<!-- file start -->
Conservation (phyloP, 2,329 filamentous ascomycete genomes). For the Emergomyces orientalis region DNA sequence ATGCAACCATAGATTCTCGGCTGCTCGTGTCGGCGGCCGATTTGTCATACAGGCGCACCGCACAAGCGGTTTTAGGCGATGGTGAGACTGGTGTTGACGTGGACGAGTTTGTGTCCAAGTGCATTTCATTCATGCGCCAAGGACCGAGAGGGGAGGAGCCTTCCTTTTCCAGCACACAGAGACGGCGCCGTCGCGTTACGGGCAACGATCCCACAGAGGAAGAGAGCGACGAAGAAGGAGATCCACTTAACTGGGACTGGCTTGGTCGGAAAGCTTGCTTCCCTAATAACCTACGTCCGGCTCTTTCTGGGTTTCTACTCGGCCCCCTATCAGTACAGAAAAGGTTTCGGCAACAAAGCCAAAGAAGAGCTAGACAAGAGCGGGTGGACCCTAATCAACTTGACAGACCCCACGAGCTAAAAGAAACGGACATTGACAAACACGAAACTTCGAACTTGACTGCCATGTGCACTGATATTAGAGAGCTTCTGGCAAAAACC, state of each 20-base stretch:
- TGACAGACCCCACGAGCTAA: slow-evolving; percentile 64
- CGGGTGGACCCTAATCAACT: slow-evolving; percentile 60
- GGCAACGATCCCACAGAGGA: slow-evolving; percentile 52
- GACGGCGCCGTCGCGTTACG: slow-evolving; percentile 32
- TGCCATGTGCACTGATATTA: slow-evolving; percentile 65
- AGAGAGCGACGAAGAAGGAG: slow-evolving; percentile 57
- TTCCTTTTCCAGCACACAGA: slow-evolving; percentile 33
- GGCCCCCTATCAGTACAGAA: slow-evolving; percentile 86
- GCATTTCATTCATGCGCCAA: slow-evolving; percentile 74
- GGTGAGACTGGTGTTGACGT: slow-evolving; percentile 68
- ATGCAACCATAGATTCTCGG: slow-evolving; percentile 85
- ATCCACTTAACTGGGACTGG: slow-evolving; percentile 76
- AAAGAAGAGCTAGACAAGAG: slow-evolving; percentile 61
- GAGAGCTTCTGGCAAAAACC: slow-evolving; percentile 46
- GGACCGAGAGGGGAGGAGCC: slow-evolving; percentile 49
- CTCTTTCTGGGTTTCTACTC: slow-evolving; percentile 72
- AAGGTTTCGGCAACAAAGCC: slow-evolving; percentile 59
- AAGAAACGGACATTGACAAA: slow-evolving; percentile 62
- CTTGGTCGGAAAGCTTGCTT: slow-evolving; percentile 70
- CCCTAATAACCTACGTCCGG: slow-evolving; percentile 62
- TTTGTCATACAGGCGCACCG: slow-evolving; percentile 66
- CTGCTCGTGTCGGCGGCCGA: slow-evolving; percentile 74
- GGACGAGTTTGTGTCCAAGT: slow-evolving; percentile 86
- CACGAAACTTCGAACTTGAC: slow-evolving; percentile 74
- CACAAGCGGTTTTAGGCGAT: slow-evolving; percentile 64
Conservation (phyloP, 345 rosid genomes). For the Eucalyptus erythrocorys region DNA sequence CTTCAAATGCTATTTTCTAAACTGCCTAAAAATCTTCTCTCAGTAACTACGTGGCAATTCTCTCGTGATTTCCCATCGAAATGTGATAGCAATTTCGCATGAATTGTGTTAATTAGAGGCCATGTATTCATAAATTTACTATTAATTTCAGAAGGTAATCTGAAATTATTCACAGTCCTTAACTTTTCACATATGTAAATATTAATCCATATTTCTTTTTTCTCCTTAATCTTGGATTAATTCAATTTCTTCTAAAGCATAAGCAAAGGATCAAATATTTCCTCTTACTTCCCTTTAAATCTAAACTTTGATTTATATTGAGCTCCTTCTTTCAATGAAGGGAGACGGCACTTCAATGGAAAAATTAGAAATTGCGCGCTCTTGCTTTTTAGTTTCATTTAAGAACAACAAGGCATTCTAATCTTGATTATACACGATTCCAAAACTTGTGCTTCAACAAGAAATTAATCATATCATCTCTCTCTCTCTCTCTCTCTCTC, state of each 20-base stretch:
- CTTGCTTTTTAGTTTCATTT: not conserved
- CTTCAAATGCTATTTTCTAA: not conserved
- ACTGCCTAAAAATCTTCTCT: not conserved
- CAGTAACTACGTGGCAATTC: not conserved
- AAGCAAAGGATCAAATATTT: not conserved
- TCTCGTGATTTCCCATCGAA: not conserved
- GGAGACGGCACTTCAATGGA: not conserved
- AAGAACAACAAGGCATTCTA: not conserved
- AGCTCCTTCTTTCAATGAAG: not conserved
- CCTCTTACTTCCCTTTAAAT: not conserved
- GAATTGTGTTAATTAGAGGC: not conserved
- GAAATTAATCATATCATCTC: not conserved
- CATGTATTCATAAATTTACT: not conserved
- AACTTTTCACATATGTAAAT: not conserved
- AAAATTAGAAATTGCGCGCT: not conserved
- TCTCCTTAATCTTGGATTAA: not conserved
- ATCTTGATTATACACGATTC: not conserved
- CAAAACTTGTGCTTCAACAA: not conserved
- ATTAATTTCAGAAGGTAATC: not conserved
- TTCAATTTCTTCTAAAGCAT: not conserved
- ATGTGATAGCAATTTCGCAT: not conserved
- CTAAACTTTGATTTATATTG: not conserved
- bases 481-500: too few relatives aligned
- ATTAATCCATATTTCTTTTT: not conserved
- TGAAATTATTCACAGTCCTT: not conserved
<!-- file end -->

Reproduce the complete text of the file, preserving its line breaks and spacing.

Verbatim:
Conservation (phyloP, 2,329 filamentous ascomycete genomes). For the Emergomyces orientalis region DNA sequence ATGCAACCATAGATTCTCGGCTGCTCGTGTCGGCGGCCGATTTGTCATACAGGCGCACCGCACAAGCGGTTTTAGGCGATGGTGAGACTGGTGTTGACGTGGACGAGTTTGTGTCCAAGTGCATTTCATTCATGCGCCAAGGACCGAGAGGGGAGGAGCCTTCCTTTTCCAGCACACAGAGACGGCGCCGTCGCGTTACGGGCAACGATCCCACAGAGGAAGAGAGCGACGAAGAAGGAGATCCACTTAACTGGGACTGGCTTGGTCGGAAAGCTTGCTTCCCTAATAACCTACGTCCGGCTCTTTCTGGGTTTCTACTCGGCCCCCTATCAGTACAGAAAAGGTTTCGGCAACAAAGCCAAAGAAGAGCTAGACAAGAGCGGGTGGACCCTAATCAACTTGACAGACCCCACGAGCTAAAAGAAACGGACATTGACAAACACGAAACTTCGAACTTGACTGCCATGTGCACTGATATTAGAGAGCTTCTGGCAAAAACC, state of each 20-base stretch:
- TGACAGACCCCACGAGCTAA: slow-evolving; percentile 64
- CGGGTGGACCCTAATCAACT: slow-evolving; percentile 60
- GGCAACGATCCCACAGAGGA: slow-evolving; percentile 52
- GACGGCGCCGTCGCGTTACG: slow-evolving; percentile 32
- TGCCATGTGCACTGATATTA: slow-evolving; percentile 65
- AGAGAGCGACGAAGAAGGAG: slow-evolving; percentile 57
- TTCCTTTTCCAGCACACAGA: slow-evolving; percentile 33
- GGCCCCCTATCAGTACAGAA: slow-evolving; percentile 86
- GCATTTCATTCATGCGCCAA: slow-evolving; percentile 74
- GGTGAGACTGGTGTTGACGT: slow-evolving; percentile 68
- ATGCAACCATAGATTCTCGG: slow-evolving; percentile 85
- ATCCACTTAACTGGGACTGG: slow-evolving; percentile 76
- AAAGAAGAGCTAGACAAGAG: slow-evolving; percentile 61
- GAGAGCTTCTGGCAAAAACC: slow-evolving; percentile 46
- GGACCGAGAGGGGAGGAGCC: slow-evolving; percentile 49
- CTCTTTCTGGGTTTCTACTC: slow-evolving; percentile 72
- AAGGTTTCGGCAACAAAGCC: slow-evolving; percentile 59
- AAGAAACGGACATTGACAAA: slow-evolving; percentile 62
- CTTGGTCGGAAAGCTTGCTT: slow-evolving; percentile 70
- CCCTAATAACCTACGTCCGG: slow-evolving; percentile 62
- TTTGTCATACAGGCGCACCG: slow-evolving; percentile 66
- CTGCTCGTGTCGGCGGCCGA: slow-evolving; percentile 74
- GGACGAGTTTGTGTCCAAGT: slow-evolving; percentile 86
- CACGAAACTTCGAACTTGAC: slow-evolving; percentile 74
- CACAAGCGGTTTTAGGCGAT: slow-evolving; percentile 64
Conservation (phyloP, 345 rosid genomes). For the Eucalyptus erythrocorys region DNA sequence CTTCAAATGCTATTTTCTAAACTGCCTAAAAATCTTCTCTCAGTAACTACGTGGCAATTCTCTCGTGATTTCCCATCGAAATGTGATAGCAATTTCGCATGAATTGTGTTAATTAGAGGCCATGTATTCATAAATTTACTATTAATTTCAGAAGGTAATCTGAAATTATTCACAGTCCTTAACTTTTCACATATGTAAATATTAATCCATATTTCTTTTTTCTCCTTAATCTTGGATTAATTCAATTTCTTCTAAAGCATAAGCAAAGGATCAAATATTTCCTCTTACTTCCCTTTAAATCTAAACTTTGATTTATATTGAGCTCCTTCTTTCAATGAAGGGAGACGGCACTTCAATGGAAAAATTAGAAATTGCGCGCTCTTGCTTTTTAGTTTCATTTAAGAACAACAAGGCATTCTAATCTTGATTATACACGATTCCAAAACTTGTGCTTCAACAAGAAATTAATCATATCATCTCTCTCTCTCTCTCTCTCTCTC, state of each 20-base stretch:
- CTTGCTTTTTAGTTTCATTT: not conserved
- CTTCAAATGCTATTTTCTAA: not conserved
- ACTGCCTAAAAATCTTCTCT: not conserved
- CAGTAACTACGTGGCAATTC: not conserved
- AAGCAAAGGATCAAATATTT: not conserved
- TCTCGTGATTTCCCATCGAA: not conserved
- GGAGACGGCACTTCAATGGA: not conserved
- AAGAACAACAAGGCATTCTA: not conserved
- AGCTCCTTCTTTCAATGAAG: not conserved
- CCTCTTACTTCCCTTTAAAT: not conserved
- GAATTGTGTTAATTAGAGGC: not conserved
- GAAATTAATCATATCATCTC: not conserved
- CATGTATTCATAAATTTACT: not conserved
- AACTTTTCACATATGTAAAT: not conserved
- AAAATTAGAAATTGCGCGCT: not conserved
- TCTCCTTAATCTTGGATTAA: not conserved
- ATCTTGATTATACACGATTC: not conserved
- CAAAACTTGTGCTTCAACAA: not conserved
- ATTAATTTCAGAAGGTAATC: not conserved
- TTCAATTTCTTCTAAAGCAT: not conserved
- ATGTGATAGCAATTTCGCAT: not conserved
- CTAAACTTTGATTTATATTG: not conserved
- bases 481-500: too few relatives aligned
- ATTAATCCATATTTCTTTTT: not conserved
- TGAAATTATTCACAGTCCTT: not conserved